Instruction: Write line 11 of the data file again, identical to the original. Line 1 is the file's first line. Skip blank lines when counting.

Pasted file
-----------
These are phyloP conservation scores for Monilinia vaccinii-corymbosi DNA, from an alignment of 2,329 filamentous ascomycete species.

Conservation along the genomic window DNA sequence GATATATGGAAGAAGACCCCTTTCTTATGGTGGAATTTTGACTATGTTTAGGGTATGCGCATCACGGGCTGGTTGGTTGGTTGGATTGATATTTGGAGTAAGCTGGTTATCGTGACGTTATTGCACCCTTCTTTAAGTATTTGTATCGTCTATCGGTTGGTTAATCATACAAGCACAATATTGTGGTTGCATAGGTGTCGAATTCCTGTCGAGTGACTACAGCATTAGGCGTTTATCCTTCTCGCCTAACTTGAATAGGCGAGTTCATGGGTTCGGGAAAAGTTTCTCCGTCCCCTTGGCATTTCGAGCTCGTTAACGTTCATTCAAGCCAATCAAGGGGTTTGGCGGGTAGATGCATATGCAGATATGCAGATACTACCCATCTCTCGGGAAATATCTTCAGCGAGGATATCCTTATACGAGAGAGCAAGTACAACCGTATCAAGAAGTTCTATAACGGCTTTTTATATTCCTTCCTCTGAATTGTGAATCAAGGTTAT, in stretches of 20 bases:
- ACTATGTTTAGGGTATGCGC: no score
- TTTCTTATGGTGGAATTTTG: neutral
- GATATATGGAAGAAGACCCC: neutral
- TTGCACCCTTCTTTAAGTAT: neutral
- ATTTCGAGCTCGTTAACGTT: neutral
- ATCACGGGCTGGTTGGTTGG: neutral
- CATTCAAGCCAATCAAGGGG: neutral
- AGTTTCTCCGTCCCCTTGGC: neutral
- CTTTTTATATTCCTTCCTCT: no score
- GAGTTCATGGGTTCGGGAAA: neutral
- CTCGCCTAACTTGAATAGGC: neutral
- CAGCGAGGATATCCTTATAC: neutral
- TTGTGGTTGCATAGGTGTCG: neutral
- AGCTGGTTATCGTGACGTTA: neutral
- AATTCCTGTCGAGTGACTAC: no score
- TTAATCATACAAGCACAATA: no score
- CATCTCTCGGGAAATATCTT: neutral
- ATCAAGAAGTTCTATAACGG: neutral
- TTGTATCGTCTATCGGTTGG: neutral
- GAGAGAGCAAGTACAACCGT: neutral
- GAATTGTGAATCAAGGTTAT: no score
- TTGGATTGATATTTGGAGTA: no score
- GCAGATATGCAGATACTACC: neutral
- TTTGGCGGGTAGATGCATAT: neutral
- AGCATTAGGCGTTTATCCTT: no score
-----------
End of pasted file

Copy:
- CTTTTTATATTCCTTCCTCT: no score